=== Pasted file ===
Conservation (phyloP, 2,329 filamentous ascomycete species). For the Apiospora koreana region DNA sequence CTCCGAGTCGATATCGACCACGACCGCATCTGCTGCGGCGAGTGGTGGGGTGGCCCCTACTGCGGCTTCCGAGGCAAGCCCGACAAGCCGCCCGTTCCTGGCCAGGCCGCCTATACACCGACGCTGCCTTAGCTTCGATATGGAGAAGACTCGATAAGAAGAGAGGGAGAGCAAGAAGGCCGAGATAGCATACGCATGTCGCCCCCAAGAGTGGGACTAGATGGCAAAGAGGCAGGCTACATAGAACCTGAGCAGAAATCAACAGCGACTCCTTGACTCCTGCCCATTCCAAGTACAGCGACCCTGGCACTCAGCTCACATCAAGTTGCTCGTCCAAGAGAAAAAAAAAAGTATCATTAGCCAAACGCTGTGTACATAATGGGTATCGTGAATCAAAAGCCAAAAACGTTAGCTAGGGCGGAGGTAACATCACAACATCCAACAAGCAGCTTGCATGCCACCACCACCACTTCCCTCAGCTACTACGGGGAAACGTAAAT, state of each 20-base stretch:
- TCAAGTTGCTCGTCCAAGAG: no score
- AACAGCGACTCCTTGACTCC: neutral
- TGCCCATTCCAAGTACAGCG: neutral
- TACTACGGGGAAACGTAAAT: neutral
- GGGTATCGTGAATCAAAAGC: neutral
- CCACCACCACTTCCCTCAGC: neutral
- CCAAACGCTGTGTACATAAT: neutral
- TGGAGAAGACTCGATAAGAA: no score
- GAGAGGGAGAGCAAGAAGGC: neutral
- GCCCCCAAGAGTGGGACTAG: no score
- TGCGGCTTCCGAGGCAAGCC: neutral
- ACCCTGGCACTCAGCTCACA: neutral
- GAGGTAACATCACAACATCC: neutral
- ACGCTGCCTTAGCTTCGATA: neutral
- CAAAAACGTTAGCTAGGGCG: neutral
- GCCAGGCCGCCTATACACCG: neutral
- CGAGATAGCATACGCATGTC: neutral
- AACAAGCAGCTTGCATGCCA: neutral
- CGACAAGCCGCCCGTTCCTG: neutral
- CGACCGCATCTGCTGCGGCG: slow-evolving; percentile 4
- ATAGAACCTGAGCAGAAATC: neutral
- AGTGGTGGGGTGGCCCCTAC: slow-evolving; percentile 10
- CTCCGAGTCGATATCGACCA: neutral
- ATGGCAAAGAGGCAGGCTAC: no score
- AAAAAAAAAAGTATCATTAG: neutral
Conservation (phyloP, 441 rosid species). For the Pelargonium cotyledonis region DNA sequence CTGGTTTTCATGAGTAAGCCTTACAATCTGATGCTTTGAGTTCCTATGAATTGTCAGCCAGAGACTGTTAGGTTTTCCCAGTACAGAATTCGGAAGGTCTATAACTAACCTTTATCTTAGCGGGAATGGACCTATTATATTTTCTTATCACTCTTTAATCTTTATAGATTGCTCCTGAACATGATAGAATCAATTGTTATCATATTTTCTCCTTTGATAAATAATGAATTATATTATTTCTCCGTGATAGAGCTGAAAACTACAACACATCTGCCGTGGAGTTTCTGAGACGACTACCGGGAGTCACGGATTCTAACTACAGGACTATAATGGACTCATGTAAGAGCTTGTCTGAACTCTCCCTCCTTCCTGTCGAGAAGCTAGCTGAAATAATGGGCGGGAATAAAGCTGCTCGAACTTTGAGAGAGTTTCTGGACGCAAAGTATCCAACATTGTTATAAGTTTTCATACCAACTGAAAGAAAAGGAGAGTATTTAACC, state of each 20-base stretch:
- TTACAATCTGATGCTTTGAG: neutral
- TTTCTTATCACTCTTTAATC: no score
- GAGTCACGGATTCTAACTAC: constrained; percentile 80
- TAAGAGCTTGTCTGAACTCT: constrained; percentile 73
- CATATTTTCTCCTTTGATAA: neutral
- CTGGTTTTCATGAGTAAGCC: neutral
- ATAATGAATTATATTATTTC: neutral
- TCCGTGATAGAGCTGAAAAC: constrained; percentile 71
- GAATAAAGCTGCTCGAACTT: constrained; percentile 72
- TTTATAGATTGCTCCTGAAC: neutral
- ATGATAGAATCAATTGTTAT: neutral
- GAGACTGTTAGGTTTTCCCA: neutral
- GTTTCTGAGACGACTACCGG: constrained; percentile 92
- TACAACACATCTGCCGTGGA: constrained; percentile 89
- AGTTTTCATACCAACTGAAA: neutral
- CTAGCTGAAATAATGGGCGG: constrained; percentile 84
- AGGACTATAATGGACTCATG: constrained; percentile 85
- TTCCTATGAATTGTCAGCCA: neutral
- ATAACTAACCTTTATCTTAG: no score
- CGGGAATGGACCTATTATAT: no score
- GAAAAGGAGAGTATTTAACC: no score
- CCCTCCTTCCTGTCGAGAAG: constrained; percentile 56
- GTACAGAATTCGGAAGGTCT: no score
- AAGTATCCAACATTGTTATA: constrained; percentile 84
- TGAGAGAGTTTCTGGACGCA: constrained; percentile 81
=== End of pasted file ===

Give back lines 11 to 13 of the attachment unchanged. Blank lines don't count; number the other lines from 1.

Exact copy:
- GCCCCCAAGAGTGGGACTAG: no score
- TGCGGCTTCCGAGGCAAGCC: neutral
- ACCCTGGCACTCAGCTCACA: neutral